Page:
Background: Uveitis associated with juvenile idiopathic arthritis is a cause of major ocular morbidity. A substantial proportion of children are refractory to systemic methotrexate and TNF inhibitors. Our aim was to study the safety and efficacy of tocilizumab in children with juvenile idiopathic arthritis-associated uveitis refractory to both methotrexate and TNF inhibitors.
Methods: This multicentre, single-arm, phase 2 trial was done following a Simon's two-stage design at seven tertiary hospital sites in the UK. Patients aged 2-18 years with active juvenile idiopathic arthritis-associated uveitis were eligible. All patients had been on a stable dose of methotrexate for at least 12 weeks and had not responded to treatment with a TNF inhibitor. Patients weighing 30 kg or more were treated with 162 mg subcutaneous tocilizumab every 2 weeks for 24 weeks, and participants weighing less than 30 kg were treated with 162 mg every 3 weeks for 24 weeks. The primary outcome was treatment response defined as a two-step decrease, or decrease to zero, from baseline in the level of inflammation (anterior chamber cells) at week 12, per the standardisation of uveitis nomenclature criteria. A phase 3 trial would be justified if more than seven patients responded to treatment. An interim analysis was planned to assess whether the trial would be stopped for futility, with futility defined as two or fewer treatment responses among ten participants. Adverse events were collected up to 30 calendar days after treatment cessation. The primary analysis was done in the intention-to-treat population and the safety analysis was done in all patients who started the treatment. This trial is registered with the International Standard Randomised Controlled Trial Number registry (ISRCTN95363507) and EU Clinical Trials Register (EudraCT 2015-001323-23).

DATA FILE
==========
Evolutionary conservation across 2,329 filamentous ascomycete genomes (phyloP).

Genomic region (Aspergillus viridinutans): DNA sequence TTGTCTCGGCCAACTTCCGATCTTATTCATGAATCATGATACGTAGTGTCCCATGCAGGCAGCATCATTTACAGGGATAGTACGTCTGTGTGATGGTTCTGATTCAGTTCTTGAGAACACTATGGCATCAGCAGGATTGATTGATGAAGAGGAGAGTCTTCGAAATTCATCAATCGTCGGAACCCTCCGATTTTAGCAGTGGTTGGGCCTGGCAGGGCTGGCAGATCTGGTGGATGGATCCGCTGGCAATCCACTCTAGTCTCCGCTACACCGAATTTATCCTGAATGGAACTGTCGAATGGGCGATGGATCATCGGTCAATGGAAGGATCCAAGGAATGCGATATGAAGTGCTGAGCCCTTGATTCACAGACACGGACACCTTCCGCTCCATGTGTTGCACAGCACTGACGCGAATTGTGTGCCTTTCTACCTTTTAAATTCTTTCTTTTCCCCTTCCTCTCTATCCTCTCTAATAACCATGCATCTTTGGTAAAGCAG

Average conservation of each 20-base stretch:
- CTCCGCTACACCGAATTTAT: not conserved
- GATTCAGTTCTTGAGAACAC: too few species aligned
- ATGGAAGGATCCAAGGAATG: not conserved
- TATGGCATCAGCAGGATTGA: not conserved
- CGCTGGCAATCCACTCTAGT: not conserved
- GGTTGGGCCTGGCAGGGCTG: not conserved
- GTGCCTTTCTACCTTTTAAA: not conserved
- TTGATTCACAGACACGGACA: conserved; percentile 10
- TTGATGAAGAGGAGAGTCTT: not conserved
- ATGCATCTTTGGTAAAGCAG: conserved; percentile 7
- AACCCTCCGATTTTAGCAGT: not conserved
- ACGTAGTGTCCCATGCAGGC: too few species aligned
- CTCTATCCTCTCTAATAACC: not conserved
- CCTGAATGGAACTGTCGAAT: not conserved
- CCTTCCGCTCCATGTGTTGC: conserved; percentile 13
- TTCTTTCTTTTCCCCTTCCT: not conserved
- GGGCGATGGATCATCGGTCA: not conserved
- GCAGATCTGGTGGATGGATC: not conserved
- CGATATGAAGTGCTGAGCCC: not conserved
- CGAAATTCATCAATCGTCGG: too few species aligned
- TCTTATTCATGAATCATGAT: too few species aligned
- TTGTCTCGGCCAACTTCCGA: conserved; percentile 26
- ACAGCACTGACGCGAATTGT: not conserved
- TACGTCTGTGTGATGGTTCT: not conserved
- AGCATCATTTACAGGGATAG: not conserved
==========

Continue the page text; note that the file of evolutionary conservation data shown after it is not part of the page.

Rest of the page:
Findings: 22 participants were enrolled to the trial between Dec 3, 2015, and March 9, 2018, and 21 participants received treatment. One participant was found to be ineligible immediately after enrolment and was therefore withdrawn. Seven of 21 (median unbiased estimate of proportion 34% [95% CI 25-57]) responded to treatment (p=0·11). Safety results were consistent with the known safety profile of tocilizumab.
Interpretation: The primary endpoint was not met, and thus the results do not support a phase 3 trial of tocilizumab in patients with juvenile idiopathic arthritis-associated uveitis. Importantly, data on the use of tocilizumab in clinical practice is now captured in national registries. Despite this trial not meeting the threshold required to justify a larger phase 3 trial, several patients responded to treatment; as such, tocilzumab might still be a therapeutic option in some children with uveitis refractory to anti-TNF drugs, given the absence of other treatment options.
Funding: Versus Arthritis and the National Institute for Health Research Clinical Research Network: Children.